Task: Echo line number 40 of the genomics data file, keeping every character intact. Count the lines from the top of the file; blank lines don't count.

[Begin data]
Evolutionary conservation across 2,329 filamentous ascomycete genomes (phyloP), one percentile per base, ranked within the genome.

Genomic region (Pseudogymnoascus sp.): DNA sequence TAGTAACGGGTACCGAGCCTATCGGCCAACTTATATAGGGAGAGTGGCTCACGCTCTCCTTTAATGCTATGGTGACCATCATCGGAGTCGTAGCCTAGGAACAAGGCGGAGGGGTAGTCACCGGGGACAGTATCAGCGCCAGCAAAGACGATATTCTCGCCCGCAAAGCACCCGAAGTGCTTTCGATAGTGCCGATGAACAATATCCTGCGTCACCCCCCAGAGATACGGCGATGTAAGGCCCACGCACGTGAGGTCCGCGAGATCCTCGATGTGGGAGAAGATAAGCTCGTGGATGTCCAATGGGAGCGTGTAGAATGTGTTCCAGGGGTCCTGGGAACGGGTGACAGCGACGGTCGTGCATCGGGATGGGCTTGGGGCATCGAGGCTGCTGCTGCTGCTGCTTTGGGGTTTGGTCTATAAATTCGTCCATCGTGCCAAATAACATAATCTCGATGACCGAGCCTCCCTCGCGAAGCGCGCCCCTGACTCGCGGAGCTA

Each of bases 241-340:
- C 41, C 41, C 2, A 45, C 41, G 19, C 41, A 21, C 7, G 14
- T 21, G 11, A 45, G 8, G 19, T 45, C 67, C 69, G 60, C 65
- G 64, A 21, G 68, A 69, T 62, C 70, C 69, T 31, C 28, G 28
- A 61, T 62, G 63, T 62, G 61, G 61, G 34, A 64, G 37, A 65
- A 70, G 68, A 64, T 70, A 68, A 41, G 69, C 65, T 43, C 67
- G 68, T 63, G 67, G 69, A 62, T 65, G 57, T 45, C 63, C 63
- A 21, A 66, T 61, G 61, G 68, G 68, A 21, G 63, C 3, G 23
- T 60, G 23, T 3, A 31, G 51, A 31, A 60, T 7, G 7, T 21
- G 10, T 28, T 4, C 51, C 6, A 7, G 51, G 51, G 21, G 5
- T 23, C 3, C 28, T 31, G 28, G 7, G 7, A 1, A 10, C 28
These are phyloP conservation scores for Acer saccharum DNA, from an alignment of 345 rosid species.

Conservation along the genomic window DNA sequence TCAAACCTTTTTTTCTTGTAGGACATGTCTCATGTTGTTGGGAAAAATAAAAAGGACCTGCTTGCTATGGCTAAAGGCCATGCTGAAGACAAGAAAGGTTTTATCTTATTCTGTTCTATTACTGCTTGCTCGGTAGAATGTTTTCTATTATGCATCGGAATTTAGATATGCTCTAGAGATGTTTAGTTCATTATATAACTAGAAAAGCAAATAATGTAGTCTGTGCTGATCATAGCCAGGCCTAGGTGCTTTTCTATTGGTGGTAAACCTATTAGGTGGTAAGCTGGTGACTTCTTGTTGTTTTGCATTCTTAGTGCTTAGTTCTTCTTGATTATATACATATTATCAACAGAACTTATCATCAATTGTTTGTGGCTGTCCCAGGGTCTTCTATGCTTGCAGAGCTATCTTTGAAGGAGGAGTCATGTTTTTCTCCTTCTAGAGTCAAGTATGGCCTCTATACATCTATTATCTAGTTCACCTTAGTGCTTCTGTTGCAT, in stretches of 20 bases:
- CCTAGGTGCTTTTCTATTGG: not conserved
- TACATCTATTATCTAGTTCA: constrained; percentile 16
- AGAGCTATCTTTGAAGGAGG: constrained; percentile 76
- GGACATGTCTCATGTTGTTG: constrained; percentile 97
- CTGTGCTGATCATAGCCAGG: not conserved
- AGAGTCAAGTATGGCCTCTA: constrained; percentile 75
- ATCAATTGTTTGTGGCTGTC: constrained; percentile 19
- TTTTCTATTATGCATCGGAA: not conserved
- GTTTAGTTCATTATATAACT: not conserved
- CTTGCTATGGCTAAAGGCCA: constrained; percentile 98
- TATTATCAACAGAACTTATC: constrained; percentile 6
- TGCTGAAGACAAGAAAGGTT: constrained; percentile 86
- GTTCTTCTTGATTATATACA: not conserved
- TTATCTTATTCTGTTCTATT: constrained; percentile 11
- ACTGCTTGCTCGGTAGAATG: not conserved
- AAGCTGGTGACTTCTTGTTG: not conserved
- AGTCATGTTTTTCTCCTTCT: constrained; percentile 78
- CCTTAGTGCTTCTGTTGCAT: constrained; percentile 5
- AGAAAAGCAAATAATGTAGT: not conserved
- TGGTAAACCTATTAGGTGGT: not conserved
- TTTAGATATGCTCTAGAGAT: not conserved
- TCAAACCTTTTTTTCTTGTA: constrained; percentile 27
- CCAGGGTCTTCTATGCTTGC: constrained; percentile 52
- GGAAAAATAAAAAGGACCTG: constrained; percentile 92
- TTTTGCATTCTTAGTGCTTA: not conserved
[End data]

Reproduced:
- TTTTGCATTCTTAGTGCTTA: not conserved